spitting image, the

spitting image

A precise resemblance, especially in closely related persons. For example, Dirk is the spitting image of his grandfather. This idiom alludes to the earlier use of the noun spit for "likeness," in turn probably derived from an old proverb, "as like as one as if he had been spit out of his mouth" (c. 1400). The current idiom dates from about 1900.
See also: image, spit

the spitting image

If you say that one person is the spitting image of another, you mean that the first person looks exactly like the second. He is the spitting image of his father. Now Nina looks the spitting image of Audrey Hepburn in Roman Holiday. Note: People occasionally use the spit and image or the dead spit to mean the same thing. Six-month-old Caleb is the spit and image of his daddy. He was handsome — the dead spit of Tikhonov, the film actor. Note: The origin of this expression is uncertain, but it may have developed from `spirit and image'. If one person was the spirit and image of another, they were alike both in character and physical appearance.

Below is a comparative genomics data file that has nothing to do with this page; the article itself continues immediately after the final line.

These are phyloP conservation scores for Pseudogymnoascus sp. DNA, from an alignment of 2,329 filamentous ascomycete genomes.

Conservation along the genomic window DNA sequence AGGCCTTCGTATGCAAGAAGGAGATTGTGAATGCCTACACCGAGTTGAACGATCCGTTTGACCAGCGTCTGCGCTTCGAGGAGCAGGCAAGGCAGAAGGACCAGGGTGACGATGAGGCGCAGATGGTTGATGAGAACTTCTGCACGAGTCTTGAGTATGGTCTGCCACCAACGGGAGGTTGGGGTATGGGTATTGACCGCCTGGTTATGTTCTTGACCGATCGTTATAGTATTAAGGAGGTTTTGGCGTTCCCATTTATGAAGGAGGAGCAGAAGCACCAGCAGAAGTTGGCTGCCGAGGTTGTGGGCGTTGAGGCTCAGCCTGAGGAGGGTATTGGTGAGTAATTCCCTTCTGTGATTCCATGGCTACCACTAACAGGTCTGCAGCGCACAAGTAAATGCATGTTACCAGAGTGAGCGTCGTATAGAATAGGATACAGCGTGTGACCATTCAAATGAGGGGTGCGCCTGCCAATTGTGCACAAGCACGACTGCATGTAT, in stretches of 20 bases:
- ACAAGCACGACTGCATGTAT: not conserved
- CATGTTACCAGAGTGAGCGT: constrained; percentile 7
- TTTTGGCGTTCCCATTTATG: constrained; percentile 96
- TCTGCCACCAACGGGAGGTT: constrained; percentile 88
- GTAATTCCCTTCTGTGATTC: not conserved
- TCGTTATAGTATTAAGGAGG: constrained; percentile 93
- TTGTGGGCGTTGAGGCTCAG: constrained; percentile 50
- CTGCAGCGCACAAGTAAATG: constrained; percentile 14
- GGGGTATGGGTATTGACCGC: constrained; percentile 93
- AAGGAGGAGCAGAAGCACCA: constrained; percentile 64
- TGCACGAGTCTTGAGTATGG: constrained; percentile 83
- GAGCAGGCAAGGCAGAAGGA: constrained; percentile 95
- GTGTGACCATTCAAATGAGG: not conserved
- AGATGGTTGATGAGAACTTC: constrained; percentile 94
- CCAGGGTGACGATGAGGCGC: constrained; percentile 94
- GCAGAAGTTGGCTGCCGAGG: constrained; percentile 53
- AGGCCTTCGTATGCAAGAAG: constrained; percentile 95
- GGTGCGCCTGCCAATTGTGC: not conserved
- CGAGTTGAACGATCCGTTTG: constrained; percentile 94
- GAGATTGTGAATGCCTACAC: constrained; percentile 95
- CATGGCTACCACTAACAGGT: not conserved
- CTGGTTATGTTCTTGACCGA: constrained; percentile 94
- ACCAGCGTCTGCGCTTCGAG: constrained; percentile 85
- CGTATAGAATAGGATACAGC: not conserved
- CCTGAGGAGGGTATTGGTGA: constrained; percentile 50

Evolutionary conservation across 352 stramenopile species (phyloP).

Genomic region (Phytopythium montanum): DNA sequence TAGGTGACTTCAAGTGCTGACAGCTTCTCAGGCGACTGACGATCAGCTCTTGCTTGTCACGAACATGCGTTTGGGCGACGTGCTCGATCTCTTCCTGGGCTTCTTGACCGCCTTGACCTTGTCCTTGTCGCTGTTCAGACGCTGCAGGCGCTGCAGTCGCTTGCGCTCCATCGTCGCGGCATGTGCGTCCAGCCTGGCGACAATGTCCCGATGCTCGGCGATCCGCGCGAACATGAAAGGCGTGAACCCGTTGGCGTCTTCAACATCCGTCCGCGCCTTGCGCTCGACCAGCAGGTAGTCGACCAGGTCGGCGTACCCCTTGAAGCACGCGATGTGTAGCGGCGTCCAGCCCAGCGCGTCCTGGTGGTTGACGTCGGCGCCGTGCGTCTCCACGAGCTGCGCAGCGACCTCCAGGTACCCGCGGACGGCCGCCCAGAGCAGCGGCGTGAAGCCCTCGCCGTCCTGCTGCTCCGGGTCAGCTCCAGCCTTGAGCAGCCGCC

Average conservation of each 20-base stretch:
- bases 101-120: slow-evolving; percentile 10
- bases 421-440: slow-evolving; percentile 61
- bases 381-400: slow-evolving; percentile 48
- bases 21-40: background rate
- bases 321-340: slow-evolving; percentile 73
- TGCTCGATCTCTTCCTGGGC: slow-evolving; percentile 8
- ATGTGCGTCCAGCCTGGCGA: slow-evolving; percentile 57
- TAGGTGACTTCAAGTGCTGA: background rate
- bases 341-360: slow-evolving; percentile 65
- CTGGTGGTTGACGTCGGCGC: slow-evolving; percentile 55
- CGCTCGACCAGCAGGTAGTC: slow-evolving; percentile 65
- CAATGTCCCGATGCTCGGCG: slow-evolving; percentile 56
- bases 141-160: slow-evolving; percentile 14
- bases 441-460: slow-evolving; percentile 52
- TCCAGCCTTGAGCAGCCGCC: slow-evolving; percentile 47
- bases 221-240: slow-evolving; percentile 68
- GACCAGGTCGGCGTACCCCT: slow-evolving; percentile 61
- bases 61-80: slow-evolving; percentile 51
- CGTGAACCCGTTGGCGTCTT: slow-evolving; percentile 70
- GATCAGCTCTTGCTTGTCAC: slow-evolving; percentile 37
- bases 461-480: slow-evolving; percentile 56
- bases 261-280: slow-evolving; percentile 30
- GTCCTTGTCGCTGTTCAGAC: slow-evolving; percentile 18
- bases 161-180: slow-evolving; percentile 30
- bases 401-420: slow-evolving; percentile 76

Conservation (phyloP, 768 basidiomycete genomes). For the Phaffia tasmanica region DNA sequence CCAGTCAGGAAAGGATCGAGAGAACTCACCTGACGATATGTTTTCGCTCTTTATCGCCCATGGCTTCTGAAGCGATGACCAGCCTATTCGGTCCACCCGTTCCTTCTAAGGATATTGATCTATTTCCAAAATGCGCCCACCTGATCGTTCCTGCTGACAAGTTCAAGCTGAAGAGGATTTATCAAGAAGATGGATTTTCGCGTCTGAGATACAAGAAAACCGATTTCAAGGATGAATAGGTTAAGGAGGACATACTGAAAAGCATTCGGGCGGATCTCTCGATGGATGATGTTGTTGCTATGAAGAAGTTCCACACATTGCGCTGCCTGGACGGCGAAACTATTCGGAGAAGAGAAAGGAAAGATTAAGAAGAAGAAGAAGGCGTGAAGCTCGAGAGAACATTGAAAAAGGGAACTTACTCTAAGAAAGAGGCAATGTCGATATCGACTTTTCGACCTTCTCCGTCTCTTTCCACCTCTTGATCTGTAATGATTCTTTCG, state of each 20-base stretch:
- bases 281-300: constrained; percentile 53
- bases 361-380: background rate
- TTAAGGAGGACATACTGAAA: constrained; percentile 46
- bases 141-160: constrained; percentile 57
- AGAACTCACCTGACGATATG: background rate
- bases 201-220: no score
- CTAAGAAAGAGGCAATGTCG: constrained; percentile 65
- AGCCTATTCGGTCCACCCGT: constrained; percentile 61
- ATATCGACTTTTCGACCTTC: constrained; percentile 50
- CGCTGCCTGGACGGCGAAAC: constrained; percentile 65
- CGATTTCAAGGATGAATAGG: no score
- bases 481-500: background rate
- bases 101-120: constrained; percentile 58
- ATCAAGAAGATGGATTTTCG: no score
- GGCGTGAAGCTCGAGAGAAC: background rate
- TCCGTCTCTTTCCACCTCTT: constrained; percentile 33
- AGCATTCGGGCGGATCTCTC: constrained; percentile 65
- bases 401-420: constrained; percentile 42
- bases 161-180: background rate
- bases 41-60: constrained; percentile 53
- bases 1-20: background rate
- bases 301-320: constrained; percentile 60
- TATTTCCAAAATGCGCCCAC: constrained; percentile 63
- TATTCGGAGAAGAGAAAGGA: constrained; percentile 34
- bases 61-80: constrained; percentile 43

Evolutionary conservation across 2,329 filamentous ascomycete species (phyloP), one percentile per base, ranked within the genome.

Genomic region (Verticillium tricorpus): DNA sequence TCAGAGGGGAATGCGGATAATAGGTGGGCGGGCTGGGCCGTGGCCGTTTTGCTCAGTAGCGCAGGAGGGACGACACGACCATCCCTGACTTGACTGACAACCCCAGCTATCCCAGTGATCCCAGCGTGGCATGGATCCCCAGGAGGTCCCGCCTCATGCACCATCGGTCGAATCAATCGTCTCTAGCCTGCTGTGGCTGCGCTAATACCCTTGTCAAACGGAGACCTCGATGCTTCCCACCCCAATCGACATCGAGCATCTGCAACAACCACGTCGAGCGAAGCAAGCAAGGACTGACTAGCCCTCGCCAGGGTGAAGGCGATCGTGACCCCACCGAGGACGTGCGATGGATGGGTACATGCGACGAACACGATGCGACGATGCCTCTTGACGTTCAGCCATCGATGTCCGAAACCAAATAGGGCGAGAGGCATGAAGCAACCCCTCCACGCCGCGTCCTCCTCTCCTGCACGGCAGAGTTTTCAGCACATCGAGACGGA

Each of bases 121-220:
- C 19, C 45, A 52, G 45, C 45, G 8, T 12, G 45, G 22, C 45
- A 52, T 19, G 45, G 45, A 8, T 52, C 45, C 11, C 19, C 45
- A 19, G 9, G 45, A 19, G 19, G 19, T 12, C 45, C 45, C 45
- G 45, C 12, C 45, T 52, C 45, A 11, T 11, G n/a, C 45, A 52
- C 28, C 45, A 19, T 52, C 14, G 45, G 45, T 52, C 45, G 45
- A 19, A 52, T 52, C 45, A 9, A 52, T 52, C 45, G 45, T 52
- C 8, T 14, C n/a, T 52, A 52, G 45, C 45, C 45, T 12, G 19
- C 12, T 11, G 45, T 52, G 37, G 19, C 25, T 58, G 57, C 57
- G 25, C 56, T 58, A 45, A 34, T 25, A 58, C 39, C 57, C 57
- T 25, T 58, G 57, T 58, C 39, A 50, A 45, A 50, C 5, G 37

See also: image, spit

spitting image, the

An exact resemblance, usually said of parent and child or other close relatives. This term comes from the earlier spit and image, which, since spit meant “likeness,” was redundant. Nevertheless, it was widely used from the late nineteenth century on, and by the mid-twentieth century, probably through mispronunciation or misspelling, was converted to the current cliché.
See also: spit